Luke Johnson says the advice in a book on personnel selection is sound - but expensive. The People Advantage by Neville Bain & Bill Mabey - Macmillan £25.
By LUKE JOHNSON, chairman of the Belgo group.
The two authors of this book are both on the board of SHL Group - specialist occupational psychologists who help companies assess staff.
The book is almost inevitably infused with many doctrines from SHL, and it proposes techniques for the recruitment and promotion of personnel which are recommended by SHL.
In that sense it might allow certain penny-pinchers to avoid hiring expensive consultants by simply following the advice put forward in the book.
The advice itself is mostly sound but can be depressing, as it includes a listing of the many talents which leaders should possess - and you think, 'Who on earth has all of these?'
It proposes endless detailed systems for finding the best people, motivating them, training them and so forth. In reality, the cost and effort of such procedures can be wildly excessive while still managing to produce poor results. Hiring, retraining and promoting the most able employees is often a matter of luck - something no academic model can overcome.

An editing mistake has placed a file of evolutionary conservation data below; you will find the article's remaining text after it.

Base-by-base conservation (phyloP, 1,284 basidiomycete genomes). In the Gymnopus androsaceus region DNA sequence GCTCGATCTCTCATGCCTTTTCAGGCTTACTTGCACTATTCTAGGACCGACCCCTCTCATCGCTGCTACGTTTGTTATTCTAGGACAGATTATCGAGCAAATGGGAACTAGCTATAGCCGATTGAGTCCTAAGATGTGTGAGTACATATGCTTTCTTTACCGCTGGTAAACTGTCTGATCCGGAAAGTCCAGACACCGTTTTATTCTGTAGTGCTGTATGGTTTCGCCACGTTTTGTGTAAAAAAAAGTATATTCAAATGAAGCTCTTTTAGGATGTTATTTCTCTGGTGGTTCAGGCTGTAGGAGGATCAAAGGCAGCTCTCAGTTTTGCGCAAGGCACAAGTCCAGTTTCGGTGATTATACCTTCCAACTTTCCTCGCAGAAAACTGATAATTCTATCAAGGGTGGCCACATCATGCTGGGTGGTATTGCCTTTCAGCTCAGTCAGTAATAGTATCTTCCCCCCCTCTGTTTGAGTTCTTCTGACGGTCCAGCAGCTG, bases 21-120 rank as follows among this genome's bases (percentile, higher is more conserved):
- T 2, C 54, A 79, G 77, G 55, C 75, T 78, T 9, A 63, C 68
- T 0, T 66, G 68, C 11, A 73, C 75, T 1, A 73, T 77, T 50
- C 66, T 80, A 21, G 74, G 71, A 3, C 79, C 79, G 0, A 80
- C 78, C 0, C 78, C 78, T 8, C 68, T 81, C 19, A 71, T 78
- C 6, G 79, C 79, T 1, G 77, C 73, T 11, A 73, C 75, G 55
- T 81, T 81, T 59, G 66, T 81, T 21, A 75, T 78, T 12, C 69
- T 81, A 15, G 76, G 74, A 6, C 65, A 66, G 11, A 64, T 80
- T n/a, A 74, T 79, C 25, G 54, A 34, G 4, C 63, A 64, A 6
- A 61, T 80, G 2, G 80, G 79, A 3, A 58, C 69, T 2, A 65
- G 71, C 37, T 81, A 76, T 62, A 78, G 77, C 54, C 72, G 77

Much of the material in this book is somewhat theoretical, the business school type of stuff which cannot easily be applied in the marketplace.
As soon as I read chapter headings such as 'The Cross-cultural Context', I find myself thinking - are any entrepreneurs going to read this? And just what does 'universalism versus particularism' actually mean - and will it help me make more profit?
I suppose such book are written for personnel officers in big organisations.
No doubt SHL consults to large companies, where there is plenty of bureaucracy and money around.
It is perhaps noteworthy that Neville Bain, one of the authors, now serves as chairman of the Post Office, which would surely be bust if it did not enjoy a legal monopoly. I have worked as a postman, and, in my opinion, the key attribute you need to deliver letters is a willingness to work in the rain. I wonder if Bain has ever delivered letters in such meteorological conditions?
I'm afraid to say there are too many management books being published.
Many are bought by 'psycho-inadequates' who simply pay for the book and feel they have done the work of reading it.
Reading this was hard work and I would have preferred to tackle a few annual reports or business plans relating to real situations.